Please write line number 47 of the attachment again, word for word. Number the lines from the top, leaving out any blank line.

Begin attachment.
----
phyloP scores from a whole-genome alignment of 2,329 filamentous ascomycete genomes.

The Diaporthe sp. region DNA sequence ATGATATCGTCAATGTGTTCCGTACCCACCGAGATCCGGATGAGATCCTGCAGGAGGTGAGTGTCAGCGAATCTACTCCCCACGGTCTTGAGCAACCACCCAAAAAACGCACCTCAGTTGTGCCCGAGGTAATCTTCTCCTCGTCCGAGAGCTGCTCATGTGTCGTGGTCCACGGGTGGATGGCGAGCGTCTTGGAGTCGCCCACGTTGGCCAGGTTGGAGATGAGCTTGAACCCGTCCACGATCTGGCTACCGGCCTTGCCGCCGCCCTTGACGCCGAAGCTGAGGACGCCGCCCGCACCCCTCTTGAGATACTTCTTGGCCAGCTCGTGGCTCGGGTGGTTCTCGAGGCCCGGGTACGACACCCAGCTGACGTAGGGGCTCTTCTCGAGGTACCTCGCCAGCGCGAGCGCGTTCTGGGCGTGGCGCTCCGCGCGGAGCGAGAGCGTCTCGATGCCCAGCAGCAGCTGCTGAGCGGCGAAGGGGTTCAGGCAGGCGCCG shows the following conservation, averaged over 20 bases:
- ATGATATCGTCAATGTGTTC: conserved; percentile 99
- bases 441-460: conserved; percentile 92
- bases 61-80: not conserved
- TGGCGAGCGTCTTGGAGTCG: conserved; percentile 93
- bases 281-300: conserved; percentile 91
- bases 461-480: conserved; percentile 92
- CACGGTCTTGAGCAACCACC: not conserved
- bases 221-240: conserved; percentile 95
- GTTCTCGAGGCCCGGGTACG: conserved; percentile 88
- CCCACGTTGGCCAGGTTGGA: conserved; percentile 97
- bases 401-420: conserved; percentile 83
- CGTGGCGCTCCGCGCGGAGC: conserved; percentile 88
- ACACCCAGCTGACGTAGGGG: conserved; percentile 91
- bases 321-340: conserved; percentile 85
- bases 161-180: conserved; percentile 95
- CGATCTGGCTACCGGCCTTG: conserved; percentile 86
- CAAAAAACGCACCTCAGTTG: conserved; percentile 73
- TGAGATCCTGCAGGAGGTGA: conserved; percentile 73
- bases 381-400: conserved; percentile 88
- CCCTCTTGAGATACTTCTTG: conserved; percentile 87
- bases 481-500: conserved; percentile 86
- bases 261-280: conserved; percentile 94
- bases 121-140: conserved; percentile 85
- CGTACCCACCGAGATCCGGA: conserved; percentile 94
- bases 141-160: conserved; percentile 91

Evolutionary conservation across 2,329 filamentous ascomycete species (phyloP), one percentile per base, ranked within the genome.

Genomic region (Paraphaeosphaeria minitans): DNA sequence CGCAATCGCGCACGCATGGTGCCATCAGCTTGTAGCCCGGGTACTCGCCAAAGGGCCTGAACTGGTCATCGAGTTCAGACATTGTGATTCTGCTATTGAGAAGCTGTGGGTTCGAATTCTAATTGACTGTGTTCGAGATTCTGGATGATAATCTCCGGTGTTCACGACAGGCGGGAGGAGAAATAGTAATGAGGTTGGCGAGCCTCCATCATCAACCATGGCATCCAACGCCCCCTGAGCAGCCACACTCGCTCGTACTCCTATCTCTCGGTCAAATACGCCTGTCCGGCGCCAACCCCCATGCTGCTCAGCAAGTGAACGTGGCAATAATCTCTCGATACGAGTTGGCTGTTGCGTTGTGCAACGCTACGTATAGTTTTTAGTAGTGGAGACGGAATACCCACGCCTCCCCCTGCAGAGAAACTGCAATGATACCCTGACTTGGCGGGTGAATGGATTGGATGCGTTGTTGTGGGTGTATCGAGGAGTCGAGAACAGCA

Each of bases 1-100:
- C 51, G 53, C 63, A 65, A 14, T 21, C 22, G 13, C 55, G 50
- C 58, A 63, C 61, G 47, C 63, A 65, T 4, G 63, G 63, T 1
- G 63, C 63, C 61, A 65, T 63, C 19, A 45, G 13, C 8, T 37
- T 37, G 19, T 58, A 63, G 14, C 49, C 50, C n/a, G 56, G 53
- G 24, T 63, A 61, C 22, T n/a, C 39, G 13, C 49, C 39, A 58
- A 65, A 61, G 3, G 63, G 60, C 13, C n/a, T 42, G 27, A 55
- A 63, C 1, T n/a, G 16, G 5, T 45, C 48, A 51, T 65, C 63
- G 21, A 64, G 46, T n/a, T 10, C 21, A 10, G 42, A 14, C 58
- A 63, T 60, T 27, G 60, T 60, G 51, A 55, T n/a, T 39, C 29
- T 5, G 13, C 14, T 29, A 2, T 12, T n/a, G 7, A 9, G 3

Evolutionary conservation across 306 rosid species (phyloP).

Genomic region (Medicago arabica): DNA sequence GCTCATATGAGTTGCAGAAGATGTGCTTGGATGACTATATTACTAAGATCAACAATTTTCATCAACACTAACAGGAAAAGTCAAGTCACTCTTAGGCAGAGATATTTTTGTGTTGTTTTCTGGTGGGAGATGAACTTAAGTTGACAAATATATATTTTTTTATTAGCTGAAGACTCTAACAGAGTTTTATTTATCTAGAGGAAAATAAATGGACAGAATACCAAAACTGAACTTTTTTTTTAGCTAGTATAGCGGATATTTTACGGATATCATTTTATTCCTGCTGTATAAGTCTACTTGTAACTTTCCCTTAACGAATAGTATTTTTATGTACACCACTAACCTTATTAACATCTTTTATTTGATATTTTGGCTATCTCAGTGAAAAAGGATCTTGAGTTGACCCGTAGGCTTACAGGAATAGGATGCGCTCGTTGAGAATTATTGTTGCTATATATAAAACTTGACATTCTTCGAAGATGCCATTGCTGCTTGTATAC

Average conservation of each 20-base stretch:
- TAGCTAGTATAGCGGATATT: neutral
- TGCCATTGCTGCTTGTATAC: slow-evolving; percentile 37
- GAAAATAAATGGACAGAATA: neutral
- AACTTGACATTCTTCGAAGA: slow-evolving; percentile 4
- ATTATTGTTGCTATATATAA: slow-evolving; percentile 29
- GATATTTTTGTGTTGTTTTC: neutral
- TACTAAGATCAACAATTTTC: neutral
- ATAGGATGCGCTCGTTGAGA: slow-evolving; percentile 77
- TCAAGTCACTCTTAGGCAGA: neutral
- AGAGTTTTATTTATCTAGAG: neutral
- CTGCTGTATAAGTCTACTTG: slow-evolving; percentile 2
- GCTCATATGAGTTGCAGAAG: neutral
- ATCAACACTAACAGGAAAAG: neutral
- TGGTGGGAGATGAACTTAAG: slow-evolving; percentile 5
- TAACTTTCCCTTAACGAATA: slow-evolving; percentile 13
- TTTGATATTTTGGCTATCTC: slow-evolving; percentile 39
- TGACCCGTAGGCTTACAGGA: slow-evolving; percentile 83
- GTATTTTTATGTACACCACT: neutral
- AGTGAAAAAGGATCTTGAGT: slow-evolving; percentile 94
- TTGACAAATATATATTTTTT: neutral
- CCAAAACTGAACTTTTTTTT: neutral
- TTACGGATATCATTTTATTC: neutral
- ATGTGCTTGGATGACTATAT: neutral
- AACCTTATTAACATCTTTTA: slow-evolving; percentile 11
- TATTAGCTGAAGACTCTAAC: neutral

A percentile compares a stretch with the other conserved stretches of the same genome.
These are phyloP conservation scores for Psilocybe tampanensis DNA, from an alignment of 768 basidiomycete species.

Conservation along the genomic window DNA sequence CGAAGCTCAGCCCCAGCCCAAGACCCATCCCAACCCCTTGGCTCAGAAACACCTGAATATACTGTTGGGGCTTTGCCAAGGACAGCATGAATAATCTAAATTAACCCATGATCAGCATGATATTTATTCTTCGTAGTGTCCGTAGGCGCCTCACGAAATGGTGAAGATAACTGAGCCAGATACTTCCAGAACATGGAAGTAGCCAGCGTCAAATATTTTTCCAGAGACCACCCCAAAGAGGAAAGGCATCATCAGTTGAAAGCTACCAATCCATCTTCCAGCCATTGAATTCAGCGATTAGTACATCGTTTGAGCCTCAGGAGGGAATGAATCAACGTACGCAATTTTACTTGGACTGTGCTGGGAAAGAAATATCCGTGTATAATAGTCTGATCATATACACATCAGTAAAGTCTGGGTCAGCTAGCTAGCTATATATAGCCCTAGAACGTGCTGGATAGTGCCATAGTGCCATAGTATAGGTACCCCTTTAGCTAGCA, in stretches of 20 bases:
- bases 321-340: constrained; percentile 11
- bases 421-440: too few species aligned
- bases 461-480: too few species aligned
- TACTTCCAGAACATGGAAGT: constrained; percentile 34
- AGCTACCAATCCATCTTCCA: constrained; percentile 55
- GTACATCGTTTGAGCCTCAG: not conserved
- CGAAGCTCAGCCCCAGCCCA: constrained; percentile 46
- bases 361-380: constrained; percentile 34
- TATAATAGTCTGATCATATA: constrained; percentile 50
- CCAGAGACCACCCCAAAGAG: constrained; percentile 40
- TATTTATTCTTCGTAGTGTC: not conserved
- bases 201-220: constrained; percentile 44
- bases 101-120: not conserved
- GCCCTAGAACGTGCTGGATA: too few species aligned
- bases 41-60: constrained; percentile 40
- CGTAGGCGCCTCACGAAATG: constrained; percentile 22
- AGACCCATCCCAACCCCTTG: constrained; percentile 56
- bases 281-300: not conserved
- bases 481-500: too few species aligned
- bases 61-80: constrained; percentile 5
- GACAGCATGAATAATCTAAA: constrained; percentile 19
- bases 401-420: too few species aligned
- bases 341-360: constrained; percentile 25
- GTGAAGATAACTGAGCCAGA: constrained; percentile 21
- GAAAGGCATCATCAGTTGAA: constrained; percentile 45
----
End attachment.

- AACTTGACATTCTTCGAAGA: slow-evolving; percentile 4